News
14 Sep 2018 Updated 27 Nov 2018

Exploring Malaysia: Opportunities, misconceptions and challenges

The Business Times
Neoh Yi Liang, Regional Director (Kuala Lumpur) from Enterprise Singapore sheds light on doing business in Malaysia

 

1. What are some of the latest developments in this particular market right now?

Malaysia’s GDP in 2017 stood at RM1.35 trillion, a 5.9% increase from 2016. This marks the 7th year running where Malaysia has enjoyed GDP growth of above 4%. The result can be largely attributed to strong performances in the services (e.g. retail and financial etc) and manufacturing sectors (e.g. E&E, Chemical etc).

Malaysia Skyline

The 14th General Election concluded on 9 May 2018 with an unprecedented victory for the Pakatan Harapan (PH) coalition. Led by Prime Minister Dr. Mahathir Mohamad, the federal government has embarked on a campaign to alleviate the cost of living by reducing consumption taxes and raising minimum wages, and reduce federal expenditure by reviewing mega infrastructure projects.

While projects involving public financing may be delayed, private investments, including those from China, continue to flow into Malaysia.

2. What are some of the biggest opportunities? Why should Singapore businesses consider entering?

Malaysia’s close proximity and cultural similarities to Singapore have made it a natural first stop of investment and expansion for many Singapore companies, especially the SMEs. Singapore faces various constraints and many companies find that Malaysia offers resources that are complementary.

While many manufacturing activities commonly take place in familiar regions such as Johor Bahru, Penang and Selangor, there are emerging regions on the east coast of Peninsula Malaysia such as Kuantan which could also represent relatively untapped manufacturing potential.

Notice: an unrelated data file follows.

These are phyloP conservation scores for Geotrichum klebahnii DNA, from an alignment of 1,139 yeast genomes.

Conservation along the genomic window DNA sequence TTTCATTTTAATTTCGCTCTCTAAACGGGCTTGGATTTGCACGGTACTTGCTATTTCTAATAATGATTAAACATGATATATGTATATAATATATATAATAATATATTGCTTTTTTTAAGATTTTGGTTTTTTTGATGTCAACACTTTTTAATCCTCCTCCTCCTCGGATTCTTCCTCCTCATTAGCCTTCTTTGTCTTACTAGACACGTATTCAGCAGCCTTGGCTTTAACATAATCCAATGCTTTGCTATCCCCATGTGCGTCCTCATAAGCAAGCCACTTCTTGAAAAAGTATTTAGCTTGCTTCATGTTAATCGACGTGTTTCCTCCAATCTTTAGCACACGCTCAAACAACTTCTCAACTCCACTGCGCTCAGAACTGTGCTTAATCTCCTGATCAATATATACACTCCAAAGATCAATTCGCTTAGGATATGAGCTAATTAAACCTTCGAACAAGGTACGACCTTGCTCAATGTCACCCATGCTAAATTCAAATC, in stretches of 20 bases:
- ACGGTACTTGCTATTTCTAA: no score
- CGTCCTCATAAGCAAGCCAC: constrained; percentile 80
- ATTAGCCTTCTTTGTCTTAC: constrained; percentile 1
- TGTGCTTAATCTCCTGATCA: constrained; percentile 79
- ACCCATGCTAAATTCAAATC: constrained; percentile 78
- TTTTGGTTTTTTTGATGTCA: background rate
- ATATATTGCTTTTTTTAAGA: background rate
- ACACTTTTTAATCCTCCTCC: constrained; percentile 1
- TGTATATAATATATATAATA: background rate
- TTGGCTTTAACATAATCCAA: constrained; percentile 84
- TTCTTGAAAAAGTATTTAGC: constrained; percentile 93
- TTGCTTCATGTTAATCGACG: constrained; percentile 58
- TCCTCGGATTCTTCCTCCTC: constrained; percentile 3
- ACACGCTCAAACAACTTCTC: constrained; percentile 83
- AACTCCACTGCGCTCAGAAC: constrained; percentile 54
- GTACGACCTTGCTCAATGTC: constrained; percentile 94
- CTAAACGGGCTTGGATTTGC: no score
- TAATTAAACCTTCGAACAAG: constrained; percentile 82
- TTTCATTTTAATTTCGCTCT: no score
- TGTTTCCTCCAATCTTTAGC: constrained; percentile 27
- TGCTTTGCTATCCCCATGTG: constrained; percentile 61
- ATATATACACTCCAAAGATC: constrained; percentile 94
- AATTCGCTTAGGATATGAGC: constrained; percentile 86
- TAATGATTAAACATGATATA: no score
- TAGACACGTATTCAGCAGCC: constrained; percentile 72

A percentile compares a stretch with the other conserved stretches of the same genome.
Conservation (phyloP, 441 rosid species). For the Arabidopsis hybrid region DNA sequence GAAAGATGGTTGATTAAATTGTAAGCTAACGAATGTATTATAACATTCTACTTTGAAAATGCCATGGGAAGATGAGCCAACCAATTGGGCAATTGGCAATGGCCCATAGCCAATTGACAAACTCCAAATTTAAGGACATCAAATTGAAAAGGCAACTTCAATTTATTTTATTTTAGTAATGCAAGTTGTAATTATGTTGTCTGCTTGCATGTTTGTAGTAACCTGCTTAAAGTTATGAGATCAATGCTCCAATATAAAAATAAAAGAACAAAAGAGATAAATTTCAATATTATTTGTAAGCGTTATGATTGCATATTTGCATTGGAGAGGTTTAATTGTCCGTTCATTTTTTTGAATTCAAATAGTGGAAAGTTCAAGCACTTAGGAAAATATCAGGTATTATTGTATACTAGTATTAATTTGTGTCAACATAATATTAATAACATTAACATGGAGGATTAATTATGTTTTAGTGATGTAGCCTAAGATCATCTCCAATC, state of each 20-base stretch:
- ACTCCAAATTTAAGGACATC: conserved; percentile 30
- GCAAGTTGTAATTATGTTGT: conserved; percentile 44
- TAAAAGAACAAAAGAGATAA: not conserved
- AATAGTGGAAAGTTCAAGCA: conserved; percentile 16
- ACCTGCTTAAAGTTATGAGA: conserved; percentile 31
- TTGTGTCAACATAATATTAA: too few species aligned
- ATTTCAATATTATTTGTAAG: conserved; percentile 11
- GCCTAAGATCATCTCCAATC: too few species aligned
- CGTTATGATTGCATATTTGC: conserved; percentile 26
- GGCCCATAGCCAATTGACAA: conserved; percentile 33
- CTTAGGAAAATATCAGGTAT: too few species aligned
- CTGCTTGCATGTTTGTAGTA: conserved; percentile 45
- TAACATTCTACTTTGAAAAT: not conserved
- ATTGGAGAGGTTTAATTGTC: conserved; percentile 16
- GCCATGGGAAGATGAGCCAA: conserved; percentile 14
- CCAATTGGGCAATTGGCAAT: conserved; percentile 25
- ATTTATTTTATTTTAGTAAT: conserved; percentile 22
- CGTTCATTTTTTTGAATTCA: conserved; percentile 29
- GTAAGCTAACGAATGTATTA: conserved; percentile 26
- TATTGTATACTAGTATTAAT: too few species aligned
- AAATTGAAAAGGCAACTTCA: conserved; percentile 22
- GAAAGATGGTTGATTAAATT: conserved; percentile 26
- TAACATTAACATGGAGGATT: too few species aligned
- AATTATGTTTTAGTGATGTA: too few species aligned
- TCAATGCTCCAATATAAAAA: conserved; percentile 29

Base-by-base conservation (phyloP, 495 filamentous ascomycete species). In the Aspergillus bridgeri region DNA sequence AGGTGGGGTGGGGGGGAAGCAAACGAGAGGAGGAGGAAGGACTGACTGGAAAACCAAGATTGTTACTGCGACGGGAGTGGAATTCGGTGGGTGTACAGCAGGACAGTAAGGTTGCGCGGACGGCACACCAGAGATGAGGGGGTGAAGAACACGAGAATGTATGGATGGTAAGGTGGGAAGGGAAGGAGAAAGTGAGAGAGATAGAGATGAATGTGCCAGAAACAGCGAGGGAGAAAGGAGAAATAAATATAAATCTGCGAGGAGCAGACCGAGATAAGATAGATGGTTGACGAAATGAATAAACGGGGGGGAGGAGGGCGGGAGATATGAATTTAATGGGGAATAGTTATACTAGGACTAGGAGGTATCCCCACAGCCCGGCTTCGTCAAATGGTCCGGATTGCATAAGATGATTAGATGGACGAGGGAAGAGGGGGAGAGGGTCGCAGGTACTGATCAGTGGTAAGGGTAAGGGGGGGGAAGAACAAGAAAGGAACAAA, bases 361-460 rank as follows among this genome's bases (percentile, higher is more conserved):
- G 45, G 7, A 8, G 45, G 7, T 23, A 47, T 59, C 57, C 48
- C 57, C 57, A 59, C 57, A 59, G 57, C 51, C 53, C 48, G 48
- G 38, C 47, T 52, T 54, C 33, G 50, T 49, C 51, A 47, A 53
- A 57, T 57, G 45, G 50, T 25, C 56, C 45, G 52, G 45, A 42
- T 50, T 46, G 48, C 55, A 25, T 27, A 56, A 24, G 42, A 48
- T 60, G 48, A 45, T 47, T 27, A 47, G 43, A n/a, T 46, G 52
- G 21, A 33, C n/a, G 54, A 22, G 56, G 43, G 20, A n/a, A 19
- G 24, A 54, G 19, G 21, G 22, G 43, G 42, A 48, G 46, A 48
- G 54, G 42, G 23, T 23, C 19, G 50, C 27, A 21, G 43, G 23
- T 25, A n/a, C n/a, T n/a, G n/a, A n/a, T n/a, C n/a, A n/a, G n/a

Tourism 

On the other hand, Kuala Lumpur is the hub for Malaysia’s economic activity in the professional services sector, where Singapore companies may wish to site their Malaysia head offices in. On the whole, the aforementioned synergies and the private sector’s positive impression of Singapore’s capabilities has resulted in various fruitful business collaborations.

With a total population of 31.4 million and a large middle class, multi-ethnic Malaysia represents a sizeable demand market with opportunities in consumerism, such as retail, F&B, healthcare, education, and e-commerce. The government’s strong commitment to preserve its heritage and culture also makes it a prominent hotspot for tourism and hospitality, especially in areas including Johor Bahru, Klang Valley, Kota Kinabalu, Kuching, Malacca and Penang.

The large youth population and the rising adoption of smartphones also present opportunities in the digital economy, especially for technology start-ups.

3. What are some misconceptions that businesses have about this market?

A misconception is that business opportunities are only present in the oft-mentioned states of Peninsula Malaysia, notably Johor Bahru, Kuala Lumpur, Penang and Selangor. Malaysia comprises 10 other states and two federal territories, including East Malaysia, which have been relatively underserved. This relative absence of competition could mean opportunities for Singapore companies to capture consumer demand or other benefits, such as state manufacturing incentives. Nevertheless, it is important to adapt one’s business strategies to cater to the various states’ individual characteristics such as population size and mix, consumer affluence and preferences, as well as preferred industries and activities.